The Unapologetic Mathematician

Mathematics for the interested outsider

Square Roots

Here’s a nice little thing we can do with Jordan normal forms: show that every invertible linear endomorphism S:V\rightarrow V on a vector space V of finite dimension d over an algebraically closed field \mathbb{F} has a square root T:V\rightarrow V so that T^2=S. Over at the Secret Blogging Seminar, they discussed this without using the Jordan normal form, and they dealt with the nilpotent blocks later, which has a similar feel to what we’re doing.

First, we find the Jordan normal form for S. This decomposes V into Jordan blocks, none of which have eigenvalue zero since we’re assuming that S is invertible. The transformation S acts without mixing up the blocks, so if we can find a square root for each block then we can put those square roots together into a square root for the whole of S. So we may as well restrict our attention to a single block J_n(\lambda), with \lambda\neq0.

We can write this block as \lambda(1_V+N), where N is a nilpotent matrix. In fact, it’s the matrix with \frac{1}{\lambda} just above the diagonal and zeroes everywhere else. Since we’re working over an algebraically closed field, the scalar \lambda must have a square root. So if 1_V+N has a square root, we’ll be done.

Now, it might seem like a really weird digression, but let’s look at the Taylor series for the function \sqrt{1+x}. Yes, that was purely a product of our work on analysis over \mathbb{R}, but let’s just consider it formally. It’s an infinite series

\displaystyle\sqrt{1+x}=1+a_1x+a_2x^2+\ldots

which has the formal algebraic property that if we multiply it by itself (and wave our hands frantically at all the convergence issues) we’ll get the polynomial 1+x. But now if we put N in for x we notice something: after a while, all the powers of N are zero, since N is nilpotent! That is, we don’t have a power series, but just a nice polynomial in N. And then if we multiply this polynomial by itself, we get a bigger polynomial. But once we take into account the fact that N is nilpotent, the only terms that survive are 1_V+N.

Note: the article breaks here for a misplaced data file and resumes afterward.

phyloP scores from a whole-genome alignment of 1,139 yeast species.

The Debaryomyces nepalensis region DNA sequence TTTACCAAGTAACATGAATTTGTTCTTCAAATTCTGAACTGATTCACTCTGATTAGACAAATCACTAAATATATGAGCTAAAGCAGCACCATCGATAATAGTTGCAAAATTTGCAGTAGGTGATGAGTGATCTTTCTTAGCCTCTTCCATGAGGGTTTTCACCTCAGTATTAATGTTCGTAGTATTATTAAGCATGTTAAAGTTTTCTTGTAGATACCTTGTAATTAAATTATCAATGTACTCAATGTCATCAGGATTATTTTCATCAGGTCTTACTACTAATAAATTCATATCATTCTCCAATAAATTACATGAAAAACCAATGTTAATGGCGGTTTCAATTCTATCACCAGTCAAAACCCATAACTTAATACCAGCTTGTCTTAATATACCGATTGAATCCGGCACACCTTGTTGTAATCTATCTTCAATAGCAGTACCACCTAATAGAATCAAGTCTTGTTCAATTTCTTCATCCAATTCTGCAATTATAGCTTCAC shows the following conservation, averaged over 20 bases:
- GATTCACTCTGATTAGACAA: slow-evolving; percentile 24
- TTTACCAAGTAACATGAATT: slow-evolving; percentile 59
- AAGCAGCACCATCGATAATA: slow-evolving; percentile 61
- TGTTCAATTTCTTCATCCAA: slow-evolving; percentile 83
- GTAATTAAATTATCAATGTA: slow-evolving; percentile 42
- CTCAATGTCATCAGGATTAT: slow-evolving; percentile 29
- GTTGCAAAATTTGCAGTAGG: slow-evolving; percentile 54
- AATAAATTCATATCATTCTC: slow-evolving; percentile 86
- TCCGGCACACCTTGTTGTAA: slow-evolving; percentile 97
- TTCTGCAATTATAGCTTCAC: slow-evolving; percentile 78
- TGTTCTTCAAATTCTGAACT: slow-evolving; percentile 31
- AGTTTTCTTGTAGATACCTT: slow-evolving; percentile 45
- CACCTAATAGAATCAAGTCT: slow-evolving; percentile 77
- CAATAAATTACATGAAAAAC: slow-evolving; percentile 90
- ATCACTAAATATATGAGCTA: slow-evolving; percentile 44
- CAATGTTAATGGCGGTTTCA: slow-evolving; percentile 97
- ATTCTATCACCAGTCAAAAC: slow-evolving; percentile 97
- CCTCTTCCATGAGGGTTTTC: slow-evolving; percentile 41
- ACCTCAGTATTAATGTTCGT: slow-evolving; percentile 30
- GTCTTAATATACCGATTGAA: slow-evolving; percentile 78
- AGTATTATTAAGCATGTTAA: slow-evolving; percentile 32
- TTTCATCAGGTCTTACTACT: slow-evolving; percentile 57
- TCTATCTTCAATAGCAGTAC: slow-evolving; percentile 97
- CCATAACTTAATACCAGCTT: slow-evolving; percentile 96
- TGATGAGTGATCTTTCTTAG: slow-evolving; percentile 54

To be a little more explicit, we’re trying to find a square root of 1_V+N, where N^n=0. So we work out the Taylor series above and write down the transformation

\displaystyle1_V+a_1N+a_2N^2+\ldots+a_{n-1}N^{n-1}

Squaring this transformation gives 1_V+N+N^nP(N)=1_V+N.

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March 10, 2009 - Posted by | Algebra, Linear Algebra

3 Comments »

  1. “and wave our hands frantically at all the convergence issues” works well for people who get the right answers, and badly for those who don’t. Can someone say “Renormalization”? I like your fast and fun exposition on the formal structures underlying the matter.

    Comment by Jonathan Vos Post | March 11, 2009 | Reply

  2. Well, part of the trick is that a power series is two different things masquerading as one. Actually, I think I’ll turn this into a bit of a post on its own.

    Comment by John Armstrong | March 11, 2009 | Reply

  3. Problem: the Taylor series for sqrt(1+x) has rational coefficients which may not be defined over all algebraically closed fields. In particular, you’ll have trouble with the algebraic closure of F_2. In characteristic 2, squaring commutes with adding the identity matrix, so the non-singularity assumption is of no benefit.

    Comment by ebw | April 30, 2009 | Reply


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